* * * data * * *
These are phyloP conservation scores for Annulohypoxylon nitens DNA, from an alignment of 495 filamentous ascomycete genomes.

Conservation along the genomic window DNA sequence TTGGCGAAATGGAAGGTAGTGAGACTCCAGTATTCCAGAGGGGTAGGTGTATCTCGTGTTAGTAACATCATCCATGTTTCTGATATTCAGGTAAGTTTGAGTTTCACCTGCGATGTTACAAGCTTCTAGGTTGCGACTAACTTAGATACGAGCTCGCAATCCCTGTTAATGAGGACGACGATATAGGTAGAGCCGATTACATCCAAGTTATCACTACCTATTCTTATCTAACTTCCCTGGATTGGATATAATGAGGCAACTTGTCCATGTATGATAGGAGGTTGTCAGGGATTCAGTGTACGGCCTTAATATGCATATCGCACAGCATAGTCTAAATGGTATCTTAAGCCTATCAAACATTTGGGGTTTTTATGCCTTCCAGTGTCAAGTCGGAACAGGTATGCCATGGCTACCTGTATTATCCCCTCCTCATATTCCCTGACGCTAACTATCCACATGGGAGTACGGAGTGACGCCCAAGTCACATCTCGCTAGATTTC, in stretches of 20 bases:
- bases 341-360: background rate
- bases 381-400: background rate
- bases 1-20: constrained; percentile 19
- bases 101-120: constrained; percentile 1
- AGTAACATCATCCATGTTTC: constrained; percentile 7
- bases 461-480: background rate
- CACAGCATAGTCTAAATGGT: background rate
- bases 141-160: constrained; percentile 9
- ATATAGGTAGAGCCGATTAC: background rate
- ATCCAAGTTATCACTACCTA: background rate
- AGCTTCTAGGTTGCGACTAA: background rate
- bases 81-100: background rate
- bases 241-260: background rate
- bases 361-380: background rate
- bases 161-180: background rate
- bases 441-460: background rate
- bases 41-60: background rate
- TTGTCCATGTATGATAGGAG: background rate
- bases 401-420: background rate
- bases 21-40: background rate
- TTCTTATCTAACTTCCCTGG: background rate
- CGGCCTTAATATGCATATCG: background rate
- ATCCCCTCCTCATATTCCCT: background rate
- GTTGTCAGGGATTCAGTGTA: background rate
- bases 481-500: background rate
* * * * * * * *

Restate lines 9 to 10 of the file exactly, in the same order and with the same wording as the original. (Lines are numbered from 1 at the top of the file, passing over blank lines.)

- CACAGCATAGTCTAAATGGT: background rate
- bases 141-160: constrained; percentile 9